The above-referred definitions of the term "land grabber" and "land grabbing" are vague and casts their net so wide to cover the persons who are in settled possession of the land since long. Moreover, the term 'land grabber' has been defined with reference to the term 'land grabbing' which again refers to 'land grabbers' in a circuitous way so as to make it difficult to understand its true meaning and scope. The term 'land grabber' covers within its definition a successor in interest also who may or may not be aware of the defect or infirmity in the title of the land or with regard to the possession thereof.

    Section 3 of the Act is in the nature of a declaration that the land grabbing in any form is prohibited, made unlawful and it is an offence punishable under the Act. Meaning thereby it will have to be applied prospectively from the date when the Act was brought into force and therefore naturally it cannot be applied to any act of encroachment, land grabbing or to persons in settled possession without lawful title over the land prior to the enforcement of the Act. However, surprisingly section 4(2) declares that any person who owns or after the commencement of this act continues is to be in occupation otherwise than as a lawful tenant, of a grabbed land shall be guilty of an offence under this Act. The land grabber upon conviction is liable to be punished with imprisonment for a term which shall not be less than ten years but may be extended to fourteen years and with fine which may be extended to the Jantri Value of such properties.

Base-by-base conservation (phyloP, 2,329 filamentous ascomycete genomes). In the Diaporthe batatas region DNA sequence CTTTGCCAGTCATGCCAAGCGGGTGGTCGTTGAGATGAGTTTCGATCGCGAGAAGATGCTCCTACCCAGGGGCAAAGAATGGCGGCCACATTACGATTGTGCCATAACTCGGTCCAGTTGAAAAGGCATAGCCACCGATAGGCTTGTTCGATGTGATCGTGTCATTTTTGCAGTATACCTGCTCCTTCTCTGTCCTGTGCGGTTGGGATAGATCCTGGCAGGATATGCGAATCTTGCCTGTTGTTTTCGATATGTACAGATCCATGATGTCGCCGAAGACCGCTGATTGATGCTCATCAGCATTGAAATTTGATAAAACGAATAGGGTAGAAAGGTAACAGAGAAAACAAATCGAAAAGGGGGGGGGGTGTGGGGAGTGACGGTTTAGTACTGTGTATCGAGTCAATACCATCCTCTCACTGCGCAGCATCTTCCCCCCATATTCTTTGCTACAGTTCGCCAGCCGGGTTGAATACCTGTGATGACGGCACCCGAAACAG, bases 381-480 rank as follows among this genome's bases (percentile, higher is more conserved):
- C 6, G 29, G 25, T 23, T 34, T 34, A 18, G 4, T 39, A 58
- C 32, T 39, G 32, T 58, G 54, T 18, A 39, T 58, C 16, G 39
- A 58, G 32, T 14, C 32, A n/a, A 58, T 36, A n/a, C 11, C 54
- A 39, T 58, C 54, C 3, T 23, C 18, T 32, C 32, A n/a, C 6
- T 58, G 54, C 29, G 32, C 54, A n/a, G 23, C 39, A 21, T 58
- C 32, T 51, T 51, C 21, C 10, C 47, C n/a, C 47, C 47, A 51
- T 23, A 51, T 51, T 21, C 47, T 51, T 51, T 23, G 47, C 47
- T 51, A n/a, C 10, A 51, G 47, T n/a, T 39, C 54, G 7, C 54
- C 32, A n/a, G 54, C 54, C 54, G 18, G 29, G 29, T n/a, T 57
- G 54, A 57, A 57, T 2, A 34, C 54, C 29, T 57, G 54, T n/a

Section 4 (2) covers within its sweep a person who continues is to be in the occupation or who retains his possession of the land which might have commenced long back prior to the enactment of the Act and make them liable for the commission of an offence. The natural corollary of the above said provision is that a person who is in settled possession but having no document of title or ownership will have to voluntarily surrender his possession of the land to the lawful owner of the land immediately failing which he can be prosecuted and punished for an act which was innocent prior to the enactment of the Act.